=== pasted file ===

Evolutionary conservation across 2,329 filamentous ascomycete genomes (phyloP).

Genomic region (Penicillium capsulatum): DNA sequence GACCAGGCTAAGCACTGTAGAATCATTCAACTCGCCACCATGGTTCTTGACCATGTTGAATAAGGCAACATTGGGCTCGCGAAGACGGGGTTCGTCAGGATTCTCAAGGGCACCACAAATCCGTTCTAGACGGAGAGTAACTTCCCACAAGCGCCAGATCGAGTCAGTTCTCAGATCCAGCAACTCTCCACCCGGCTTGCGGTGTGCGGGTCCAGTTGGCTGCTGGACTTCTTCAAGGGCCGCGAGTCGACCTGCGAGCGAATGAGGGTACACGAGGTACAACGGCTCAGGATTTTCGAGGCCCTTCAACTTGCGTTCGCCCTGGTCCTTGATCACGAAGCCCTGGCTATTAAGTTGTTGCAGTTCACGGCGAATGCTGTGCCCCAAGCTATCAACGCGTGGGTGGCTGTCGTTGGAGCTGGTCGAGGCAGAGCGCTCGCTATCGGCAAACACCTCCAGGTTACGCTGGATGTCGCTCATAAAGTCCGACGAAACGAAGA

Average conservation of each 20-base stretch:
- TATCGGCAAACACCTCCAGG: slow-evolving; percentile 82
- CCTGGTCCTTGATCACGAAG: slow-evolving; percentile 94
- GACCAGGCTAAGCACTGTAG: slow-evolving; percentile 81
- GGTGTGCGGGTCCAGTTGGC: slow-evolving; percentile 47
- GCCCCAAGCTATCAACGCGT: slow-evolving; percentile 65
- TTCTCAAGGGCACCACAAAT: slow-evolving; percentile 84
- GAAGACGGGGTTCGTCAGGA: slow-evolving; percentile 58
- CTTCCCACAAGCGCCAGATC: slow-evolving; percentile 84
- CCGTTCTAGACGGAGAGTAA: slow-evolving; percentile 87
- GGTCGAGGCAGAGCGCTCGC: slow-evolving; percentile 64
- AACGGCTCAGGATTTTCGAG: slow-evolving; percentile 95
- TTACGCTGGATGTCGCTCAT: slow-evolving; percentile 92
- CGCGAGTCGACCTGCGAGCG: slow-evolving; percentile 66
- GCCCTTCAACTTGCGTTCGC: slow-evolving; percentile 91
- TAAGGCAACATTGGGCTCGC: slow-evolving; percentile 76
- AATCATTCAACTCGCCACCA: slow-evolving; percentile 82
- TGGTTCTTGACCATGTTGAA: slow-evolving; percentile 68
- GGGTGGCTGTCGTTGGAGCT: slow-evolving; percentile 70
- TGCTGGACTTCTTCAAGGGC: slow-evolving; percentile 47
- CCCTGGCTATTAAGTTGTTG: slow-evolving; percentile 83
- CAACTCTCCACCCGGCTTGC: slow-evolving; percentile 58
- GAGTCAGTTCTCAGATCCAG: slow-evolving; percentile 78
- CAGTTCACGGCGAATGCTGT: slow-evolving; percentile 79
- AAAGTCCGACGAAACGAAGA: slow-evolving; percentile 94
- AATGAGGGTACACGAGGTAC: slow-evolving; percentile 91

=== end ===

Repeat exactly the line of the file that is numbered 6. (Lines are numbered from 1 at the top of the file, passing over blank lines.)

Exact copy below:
- GACCAGGCTAAGCACTGTAG: slow-evolving; percentile 81